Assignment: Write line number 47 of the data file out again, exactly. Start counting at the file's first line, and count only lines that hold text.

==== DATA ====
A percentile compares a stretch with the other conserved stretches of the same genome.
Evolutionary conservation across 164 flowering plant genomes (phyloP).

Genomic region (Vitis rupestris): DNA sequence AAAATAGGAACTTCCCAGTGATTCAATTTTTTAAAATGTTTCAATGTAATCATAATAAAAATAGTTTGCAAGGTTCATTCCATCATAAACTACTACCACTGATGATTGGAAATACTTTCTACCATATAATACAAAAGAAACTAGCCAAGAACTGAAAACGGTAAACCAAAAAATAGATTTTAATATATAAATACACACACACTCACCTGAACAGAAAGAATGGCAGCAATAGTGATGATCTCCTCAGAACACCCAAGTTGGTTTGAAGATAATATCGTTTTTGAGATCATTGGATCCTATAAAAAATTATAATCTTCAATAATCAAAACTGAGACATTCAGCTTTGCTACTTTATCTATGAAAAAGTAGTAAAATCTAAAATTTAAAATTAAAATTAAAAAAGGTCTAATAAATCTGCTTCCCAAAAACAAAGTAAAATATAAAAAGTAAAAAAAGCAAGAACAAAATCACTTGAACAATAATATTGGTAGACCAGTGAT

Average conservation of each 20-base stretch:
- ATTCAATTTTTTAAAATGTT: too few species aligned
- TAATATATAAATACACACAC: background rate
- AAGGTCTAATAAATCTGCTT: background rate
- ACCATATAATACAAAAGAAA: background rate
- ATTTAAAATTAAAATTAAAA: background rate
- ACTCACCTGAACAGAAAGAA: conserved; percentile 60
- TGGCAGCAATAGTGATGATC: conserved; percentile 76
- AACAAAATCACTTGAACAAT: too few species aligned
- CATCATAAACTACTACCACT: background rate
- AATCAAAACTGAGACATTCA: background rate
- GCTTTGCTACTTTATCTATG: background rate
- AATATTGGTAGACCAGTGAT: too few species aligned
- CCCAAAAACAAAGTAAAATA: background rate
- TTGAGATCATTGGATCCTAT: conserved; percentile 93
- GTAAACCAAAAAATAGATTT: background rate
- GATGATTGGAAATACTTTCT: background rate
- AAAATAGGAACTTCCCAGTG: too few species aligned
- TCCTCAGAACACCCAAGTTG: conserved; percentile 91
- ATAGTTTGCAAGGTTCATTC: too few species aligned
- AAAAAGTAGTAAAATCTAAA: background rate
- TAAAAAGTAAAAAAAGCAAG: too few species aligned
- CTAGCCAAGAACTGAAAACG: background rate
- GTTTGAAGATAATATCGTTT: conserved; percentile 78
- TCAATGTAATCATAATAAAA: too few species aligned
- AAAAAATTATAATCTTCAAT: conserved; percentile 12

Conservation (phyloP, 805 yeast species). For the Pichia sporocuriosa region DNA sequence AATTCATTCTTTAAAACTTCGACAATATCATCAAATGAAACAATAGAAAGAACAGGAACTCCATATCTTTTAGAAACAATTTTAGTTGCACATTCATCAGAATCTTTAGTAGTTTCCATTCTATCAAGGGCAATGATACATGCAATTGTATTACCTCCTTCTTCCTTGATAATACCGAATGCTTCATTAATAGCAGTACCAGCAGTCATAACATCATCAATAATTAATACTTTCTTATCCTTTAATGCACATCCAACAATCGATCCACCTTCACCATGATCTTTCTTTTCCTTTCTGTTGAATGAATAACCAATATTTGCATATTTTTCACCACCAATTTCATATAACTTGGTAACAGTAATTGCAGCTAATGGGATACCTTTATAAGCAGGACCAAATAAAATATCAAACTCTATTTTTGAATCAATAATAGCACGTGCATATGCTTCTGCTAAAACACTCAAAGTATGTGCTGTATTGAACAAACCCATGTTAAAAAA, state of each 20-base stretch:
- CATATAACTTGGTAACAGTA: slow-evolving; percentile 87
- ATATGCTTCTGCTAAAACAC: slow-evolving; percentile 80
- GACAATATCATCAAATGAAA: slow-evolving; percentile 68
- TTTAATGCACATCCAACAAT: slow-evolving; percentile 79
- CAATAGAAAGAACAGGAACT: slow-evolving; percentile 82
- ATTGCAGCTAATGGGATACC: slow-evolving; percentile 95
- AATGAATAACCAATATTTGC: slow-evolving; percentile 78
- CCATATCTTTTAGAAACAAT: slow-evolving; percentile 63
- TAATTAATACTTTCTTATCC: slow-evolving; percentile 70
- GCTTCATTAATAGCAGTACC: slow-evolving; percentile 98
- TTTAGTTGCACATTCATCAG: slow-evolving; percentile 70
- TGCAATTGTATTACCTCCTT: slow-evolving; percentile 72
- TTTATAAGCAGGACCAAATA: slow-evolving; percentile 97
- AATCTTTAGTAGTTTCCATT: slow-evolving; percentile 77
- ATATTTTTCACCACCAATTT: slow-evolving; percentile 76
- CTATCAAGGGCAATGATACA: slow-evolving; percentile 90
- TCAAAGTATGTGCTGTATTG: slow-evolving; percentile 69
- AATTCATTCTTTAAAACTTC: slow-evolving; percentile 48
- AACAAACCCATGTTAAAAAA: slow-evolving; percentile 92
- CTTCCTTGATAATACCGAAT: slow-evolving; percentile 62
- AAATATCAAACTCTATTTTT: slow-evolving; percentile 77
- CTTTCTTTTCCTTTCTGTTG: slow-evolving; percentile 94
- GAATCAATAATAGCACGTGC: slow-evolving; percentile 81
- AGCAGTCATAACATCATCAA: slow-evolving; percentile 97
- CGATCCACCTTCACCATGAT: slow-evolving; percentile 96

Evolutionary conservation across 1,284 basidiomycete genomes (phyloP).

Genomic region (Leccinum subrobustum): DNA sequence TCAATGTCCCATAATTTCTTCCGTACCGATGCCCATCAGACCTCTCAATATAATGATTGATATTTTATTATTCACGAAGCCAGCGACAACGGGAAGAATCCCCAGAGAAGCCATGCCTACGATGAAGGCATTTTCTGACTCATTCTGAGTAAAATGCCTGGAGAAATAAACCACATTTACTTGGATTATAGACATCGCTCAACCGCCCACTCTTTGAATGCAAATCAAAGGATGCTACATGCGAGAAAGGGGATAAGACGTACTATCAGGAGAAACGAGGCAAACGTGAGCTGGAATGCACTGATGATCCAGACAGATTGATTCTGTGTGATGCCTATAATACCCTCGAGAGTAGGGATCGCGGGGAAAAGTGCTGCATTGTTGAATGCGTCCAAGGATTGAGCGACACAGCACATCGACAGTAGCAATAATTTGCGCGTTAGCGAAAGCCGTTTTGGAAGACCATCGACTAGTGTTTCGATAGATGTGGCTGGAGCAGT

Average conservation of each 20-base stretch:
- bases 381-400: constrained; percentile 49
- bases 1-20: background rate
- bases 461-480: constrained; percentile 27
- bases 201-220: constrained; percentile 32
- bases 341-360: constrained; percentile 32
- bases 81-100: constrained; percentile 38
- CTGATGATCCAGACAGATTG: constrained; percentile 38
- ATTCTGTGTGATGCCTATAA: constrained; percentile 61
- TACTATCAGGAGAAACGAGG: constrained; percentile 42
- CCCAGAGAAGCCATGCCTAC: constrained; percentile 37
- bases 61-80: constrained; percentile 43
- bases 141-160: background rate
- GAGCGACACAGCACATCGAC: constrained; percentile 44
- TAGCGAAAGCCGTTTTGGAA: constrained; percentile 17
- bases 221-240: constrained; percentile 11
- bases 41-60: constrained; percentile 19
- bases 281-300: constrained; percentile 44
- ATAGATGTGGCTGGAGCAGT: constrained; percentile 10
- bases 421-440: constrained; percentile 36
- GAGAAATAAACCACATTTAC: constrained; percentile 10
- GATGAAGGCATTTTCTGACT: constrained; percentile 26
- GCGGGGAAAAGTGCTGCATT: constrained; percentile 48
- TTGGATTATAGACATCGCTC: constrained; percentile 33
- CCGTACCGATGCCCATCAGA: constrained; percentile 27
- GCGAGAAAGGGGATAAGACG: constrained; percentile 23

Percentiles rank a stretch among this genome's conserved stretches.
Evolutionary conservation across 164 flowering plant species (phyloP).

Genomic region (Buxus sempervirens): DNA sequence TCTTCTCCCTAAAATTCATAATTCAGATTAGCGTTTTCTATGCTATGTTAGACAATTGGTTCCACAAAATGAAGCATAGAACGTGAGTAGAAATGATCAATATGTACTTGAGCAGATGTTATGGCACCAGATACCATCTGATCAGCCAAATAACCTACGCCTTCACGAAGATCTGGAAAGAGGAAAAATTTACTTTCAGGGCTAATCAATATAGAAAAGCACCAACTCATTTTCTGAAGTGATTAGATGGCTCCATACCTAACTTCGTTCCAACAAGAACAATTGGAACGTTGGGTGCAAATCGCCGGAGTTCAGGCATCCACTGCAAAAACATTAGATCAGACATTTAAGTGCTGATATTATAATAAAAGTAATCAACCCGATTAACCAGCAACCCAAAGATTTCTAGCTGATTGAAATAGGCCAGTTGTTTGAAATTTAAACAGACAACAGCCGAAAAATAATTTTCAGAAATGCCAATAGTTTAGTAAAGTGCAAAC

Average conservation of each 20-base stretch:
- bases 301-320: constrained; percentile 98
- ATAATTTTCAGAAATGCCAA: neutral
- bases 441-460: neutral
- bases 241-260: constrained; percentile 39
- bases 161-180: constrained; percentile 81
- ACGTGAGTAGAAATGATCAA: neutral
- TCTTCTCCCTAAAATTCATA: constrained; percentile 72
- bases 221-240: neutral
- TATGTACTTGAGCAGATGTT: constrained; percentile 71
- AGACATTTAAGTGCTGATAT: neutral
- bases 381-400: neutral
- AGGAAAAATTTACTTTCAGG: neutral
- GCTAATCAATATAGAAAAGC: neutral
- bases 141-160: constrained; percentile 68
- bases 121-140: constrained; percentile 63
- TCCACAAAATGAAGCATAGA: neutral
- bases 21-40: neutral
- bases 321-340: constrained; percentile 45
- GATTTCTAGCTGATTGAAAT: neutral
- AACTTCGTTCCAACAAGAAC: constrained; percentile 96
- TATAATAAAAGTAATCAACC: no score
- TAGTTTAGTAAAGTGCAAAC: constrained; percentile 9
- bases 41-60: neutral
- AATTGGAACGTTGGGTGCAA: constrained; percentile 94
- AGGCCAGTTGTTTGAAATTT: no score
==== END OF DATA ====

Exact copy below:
- TCAAAGTATGTGCTGTATTG: slow-evolving; percentile 69